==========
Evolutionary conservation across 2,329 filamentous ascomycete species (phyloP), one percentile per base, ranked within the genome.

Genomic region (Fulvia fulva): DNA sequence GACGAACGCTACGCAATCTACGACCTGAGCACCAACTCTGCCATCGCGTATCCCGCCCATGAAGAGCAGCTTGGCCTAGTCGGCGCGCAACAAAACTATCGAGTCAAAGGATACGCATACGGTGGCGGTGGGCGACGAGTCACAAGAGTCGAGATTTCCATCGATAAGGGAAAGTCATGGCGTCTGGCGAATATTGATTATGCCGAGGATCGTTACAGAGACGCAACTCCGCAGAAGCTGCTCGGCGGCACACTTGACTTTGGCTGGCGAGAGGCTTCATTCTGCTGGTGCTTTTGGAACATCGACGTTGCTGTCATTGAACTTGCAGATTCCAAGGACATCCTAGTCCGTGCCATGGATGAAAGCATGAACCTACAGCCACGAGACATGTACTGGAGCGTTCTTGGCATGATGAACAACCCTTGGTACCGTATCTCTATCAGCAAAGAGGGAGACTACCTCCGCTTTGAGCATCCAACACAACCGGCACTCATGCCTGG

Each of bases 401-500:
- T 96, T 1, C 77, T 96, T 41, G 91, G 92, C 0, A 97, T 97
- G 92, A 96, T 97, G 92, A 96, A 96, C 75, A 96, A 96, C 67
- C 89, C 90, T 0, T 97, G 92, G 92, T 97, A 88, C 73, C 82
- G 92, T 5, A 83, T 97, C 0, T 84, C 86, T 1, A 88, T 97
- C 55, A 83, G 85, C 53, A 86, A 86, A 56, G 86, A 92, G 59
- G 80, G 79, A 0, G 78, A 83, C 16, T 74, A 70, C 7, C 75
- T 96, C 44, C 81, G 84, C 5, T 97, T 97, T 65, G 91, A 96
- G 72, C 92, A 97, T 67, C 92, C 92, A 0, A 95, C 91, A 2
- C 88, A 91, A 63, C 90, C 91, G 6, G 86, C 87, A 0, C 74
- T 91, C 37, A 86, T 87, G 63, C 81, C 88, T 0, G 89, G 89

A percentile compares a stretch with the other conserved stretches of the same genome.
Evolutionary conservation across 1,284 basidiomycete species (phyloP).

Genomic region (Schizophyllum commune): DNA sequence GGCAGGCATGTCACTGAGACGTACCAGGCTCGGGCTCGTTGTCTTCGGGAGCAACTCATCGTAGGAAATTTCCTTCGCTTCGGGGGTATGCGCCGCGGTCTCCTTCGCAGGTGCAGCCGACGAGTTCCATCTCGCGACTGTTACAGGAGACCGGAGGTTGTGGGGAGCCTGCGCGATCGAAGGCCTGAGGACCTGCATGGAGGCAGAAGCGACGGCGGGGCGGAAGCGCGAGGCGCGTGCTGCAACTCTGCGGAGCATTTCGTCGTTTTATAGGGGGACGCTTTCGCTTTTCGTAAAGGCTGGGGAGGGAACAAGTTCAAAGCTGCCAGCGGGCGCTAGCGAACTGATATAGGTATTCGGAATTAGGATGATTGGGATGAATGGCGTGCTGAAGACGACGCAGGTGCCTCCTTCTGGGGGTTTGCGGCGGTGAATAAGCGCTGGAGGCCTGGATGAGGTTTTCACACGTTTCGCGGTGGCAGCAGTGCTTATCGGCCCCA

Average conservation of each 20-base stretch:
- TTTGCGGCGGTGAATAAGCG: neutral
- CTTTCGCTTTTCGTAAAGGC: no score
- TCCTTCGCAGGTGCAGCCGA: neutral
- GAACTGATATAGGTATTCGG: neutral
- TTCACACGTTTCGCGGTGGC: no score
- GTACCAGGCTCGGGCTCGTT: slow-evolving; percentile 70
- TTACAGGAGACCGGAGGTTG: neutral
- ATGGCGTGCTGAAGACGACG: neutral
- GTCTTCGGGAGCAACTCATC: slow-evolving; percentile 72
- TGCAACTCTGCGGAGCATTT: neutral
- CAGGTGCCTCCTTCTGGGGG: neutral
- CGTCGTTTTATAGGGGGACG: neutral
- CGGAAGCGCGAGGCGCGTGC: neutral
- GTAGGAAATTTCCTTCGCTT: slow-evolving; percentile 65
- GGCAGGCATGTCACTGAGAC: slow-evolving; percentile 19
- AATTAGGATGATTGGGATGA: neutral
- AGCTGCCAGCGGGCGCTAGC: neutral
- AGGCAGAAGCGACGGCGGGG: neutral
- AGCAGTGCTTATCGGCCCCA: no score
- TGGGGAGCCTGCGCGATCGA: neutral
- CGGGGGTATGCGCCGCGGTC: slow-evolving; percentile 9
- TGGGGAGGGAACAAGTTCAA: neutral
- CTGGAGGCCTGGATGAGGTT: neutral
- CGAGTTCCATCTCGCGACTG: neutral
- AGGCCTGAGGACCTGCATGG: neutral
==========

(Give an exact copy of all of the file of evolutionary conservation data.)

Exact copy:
Evolutionary conservation across 2,329 filamentous ascomycete species (phyloP), one percentile per base, ranked within the genome.

Genomic region (Fulvia fulva): DNA sequence GACGAACGCTACGCAATCTACGACCTGAGCACCAACTCTGCCATCGCGTATCCCGCCCATGAAGAGCAGCTTGGCCTAGTCGGCGCGCAACAAAACTATCGAGTCAAAGGATACGCATACGGTGGCGGTGGGCGACGAGTCACAAGAGTCGAGATTTCCATCGATAAGGGAAAGTCATGGCGTCTGGCGAATATTGATTATGCCGAGGATCGTTACAGAGACGCAACTCCGCAGAAGCTGCTCGGCGGCACACTTGACTTTGGCTGGCGAGAGGCTTCATTCTGCTGGTGCTTTTGGAACATCGACGTTGCTGTCATTGAACTTGCAGATTCCAAGGACATCCTAGTCCGTGCCATGGATGAAAGCATGAACCTACAGCCACGAGACATGTACTGGAGCGTTCTTGGCATGATGAACAACCCTTGGTACCGTATCTCTATCAGCAAAGAGGGAGACTACCTCCGCTTTGAGCATCCAACACAACCGGCACTCATGCCTGG

Each of bases 401-500:
- T 96, T 1, C 77, T 96, T 41, G 91, G 92, C 0, A 97, T 97
- G 92, A 96, T 97, G 92, A 96, A 96, C 75, A 96, A 96, C 67
- C 89, C 90, T 0, T 97, G 92, G 92, T 97, A 88, C 73, C 82
- G 92, T 5, A 83, T 97, C 0, T 84, C 86, T 1, A 88, T 97
- C 55, A 83, G 85, C 53, A 86, A 86, A 56, G 86, A 92, G 59
- G 80, G 79, A 0, G 78, A 83, C 16, T 74, A 70, C 7, C 75
- T 96, C 44, C 81, G 84, C 5, T 97, T 97, T 65, G 91, A 96
- G 72, C 92, A 97, T 67, C 92, C 92, A 0, A 95, C 91, A 2
- C 88, A 91, A 63, C 90, C 91, G 6, G 86, C 87, A 0, C 74
- T 91, C 37, A 86, T 87, G 63, C 81, C 88, T 0, G 89, G 89

A percentile compares a stretch with the other conserved stretches of the same genome.
Evolutionary conservation across 1,284 basidiomycete species (phyloP).

Genomic region (Schizophyllum commune): DNA sequence GGCAGGCATGTCACTGAGACGTACCAGGCTCGGGCTCGTTGTCTTCGGGAGCAACTCATCGTAGGAAATTTCCTTCGCTTCGGGGGTATGCGCCGCGGTCTCCTTCGCAGGTGCAGCCGACGAGTTCCATCTCGCGACTGTTACAGGAGACCGGAGGTTGTGGGGAGCCTGCGCGATCGAAGGCCTGAGGACCTGCATGGAGGCAGAAGCGACGGCGGGGCGGAAGCGCGAGGCGCGTGCTGCAACTCTGCGGAGCATTTCGTCGTTTTATAGGGGGACGCTTTCGCTTTTCGTAAAGGCTGGGGAGGGAACAAGTTCAAAGCTGCCAGCGGGCGCTAGCGAACTGATATAGGTATTCGGAATTAGGATGATTGGGATGAATGGCGTGCTGAAGACGACGCAGGTGCCTCCTTCTGGGGGTTTGCGGCGGTGAATAAGCGCTGGAGGCCTGGATGAGGTTTTCACACGTTTCGCGGTGGCAGCAGTGCTTATCGGCCCCA

Average conservation of each 20-base stretch:
- TTTGCGGCGGTGAATAAGCG: neutral
- CTTTCGCTTTTCGTAAAGGC: no score
- TCCTTCGCAGGTGCAGCCGA: neutral
- GAACTGATATAGGTATTCGG: neutral
- TTCACACGTTTCGCGGTGGC: no score
- GTACCAGGCTCGGGCTCGTT: slow-evolving; percentile 70
- TTACAGGAGACCGGAGGTTG: neutral
- ATGGCGTGCTGAAGACGACG: neutral
- GTCTTCGGGAGCAACTCATC: slow-evolving; percentile 72
- TGCAACTCTGCGGAGCATTT: neutral
- CAGGTGCCTCCTTCTGGGGG: neutral
- CGTCGTTTTATAGGGGGACG: neutral
- CGGAAGCGCGAGGCGCGTGC: neutral
- GTAGGAAATTTCCTTCGCTT: slow-evolving; percentile 65
- GGCAGGCATGTCACTGAGAC: slow-evolving; percentile 19
- AATTAGGATGATTGGGATGA: neutral
- AGCTGCCAGCGGGCGCTAGC: neutral
- AGGCAGAAGCGACGGCGGGG: neutral
- AGCAGTGCTTATCGGCCCCA: no score
- TGGGGAGCCTGCGCGATCGA: neutral
- CGGGGGTATGCGCCGCGGTC: slow-evolving; percentile 9
- TGGGGAGGGAACAAGTTCAA: neutral
- CTGGAGGCCTGGATGAGGTT: neutral
- CGAGTTCCATCTCGCGACTG: neutral
- AGGCCTGAGGACCTGCATGG: neutral